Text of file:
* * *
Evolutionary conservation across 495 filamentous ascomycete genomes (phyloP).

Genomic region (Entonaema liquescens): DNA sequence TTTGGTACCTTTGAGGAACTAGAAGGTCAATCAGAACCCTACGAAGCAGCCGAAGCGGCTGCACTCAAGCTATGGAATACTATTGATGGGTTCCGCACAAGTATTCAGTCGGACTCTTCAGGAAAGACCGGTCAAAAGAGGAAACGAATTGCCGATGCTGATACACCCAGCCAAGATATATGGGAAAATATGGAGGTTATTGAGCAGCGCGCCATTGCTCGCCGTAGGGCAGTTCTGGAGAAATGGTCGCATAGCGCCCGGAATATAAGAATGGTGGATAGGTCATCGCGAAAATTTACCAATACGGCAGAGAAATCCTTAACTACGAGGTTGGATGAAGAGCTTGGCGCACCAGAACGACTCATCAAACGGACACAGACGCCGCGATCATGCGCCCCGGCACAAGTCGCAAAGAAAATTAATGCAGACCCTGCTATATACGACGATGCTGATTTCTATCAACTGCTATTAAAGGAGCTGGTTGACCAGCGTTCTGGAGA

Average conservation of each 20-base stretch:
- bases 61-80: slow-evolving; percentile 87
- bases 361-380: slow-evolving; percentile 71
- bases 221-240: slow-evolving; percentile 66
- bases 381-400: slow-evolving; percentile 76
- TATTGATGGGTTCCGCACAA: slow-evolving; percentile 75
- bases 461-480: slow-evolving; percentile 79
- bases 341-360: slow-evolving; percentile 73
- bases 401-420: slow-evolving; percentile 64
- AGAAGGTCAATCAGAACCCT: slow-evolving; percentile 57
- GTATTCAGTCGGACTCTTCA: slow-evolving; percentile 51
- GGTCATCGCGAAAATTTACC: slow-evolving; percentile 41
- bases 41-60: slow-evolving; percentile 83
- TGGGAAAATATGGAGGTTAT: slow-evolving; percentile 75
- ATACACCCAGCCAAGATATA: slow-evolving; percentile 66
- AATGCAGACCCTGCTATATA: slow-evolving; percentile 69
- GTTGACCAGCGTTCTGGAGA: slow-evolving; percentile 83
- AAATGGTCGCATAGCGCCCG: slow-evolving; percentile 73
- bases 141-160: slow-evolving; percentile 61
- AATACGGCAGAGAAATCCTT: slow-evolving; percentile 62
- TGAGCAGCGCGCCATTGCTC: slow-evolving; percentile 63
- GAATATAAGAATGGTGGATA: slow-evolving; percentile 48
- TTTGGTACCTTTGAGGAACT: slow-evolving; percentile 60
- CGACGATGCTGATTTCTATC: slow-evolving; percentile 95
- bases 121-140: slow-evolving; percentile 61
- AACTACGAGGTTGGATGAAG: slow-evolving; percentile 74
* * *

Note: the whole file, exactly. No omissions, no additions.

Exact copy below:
Evolutionary conservation across 495 filamentous ascomycete genomes (phyloP).

Genomic region (Entonaema liquescens): DNA sequence TTTGGTACCTTTGAGGAACTAGAAGGTCAATCAGAACCCTACGAAGCAGCCGAAGCGGCTGCACTCAAGCTATGGAATACTATTGATGGGTTCCGCACAAGTATTCAGTCGGACTCTTCAGGAAAGACCGGTCAAAAGAGGAAACGAATTGCCGATGCTGATACACCCAGCCAAGATATATGGGAAAATATGGAGGTTATTGAGCAGCGCGCCATTGCTCGCCGTAGGGCAGTTCTGGAGAAATGGTCGCATAGCGCCCGGAATATAAGAATGGTGGATAGGTCATCGCGAAAATTTACCAATACGGCAGAGAAATCCTTAACTACGAGGTTGGATGAAGAGCTTGGCGCACCAGAACGACTCATCAAACGGACACAGACGCCGCGATCATGCGCCCCGGCACAAGTCGCAAAGAAAATTAATGCAGACCCTGCTATATACGACGATGCTGATTTCTATCAACTGCTATTAAAGGAGCTGGTTGACCAGCGTTCTGGAGA

Average conservation of each 20-base stretch:
- bases 61-80: slow-evolving; percentile 87
- bases 361-380: slow-evolving; percentile 71
- bases 221-240: slow-evolving; percentile 66
- bases 381-400: slow-evolving; percentile 76
- TATTGATGGGTTCCGCACAA: slow-evolving; percentile 75
- bases 461-480: slow-evolving; percentile 79
- bases 341-360: slow-evolving; percentile 73
- bases 401-420: slow-evolving; percentile 64
- AGAAGGTCAATCAGAACCCT: slow-evolving; percentile 57
- GTATTCAGTCGGACTCTTCA: slow-evolving; percentile 51
- GGTCATCGCGAAAATTTACC: slow-evolving; percentile 41
- bases 41-60: slow-evolving; percentile 83
- TGGGAAAATATGGAGGTTAT: slow-evolving; percentile 75
- ATACACCCAGCCAAGATATA: slow-evolving; percentile 66
- AATGCAGACCCTGCTATATA: slow-evolving; percentile 69
- GTTGACCAGCGTTCTGGAGA: slow-evolving; percentile 83
- AAATGGTCGCATAGCGCCCG: slow-evolving; percentile 73
- bases 141-160: slow-evolving; percentile 61
- AATACGGCAGAGAAATCCTT: slow-evolving; percentile 62
- TGAGCAGCGCGCCATTGCTC: slow-evolving; percentile 63
- GAATATAAGAATGGTGGATA: slow-evolving; percentile 48
- TTTGGTACCTTTGAGGAACT: slow-evolving; percentile 60
- CGACGATGCTGATTTCTATC: slow-evolving; percentile 95
- bases 121-140: slow-evolving; percentile 61
- AACTACGAGGTTGGATGAAG: slow-evolving; percentile 74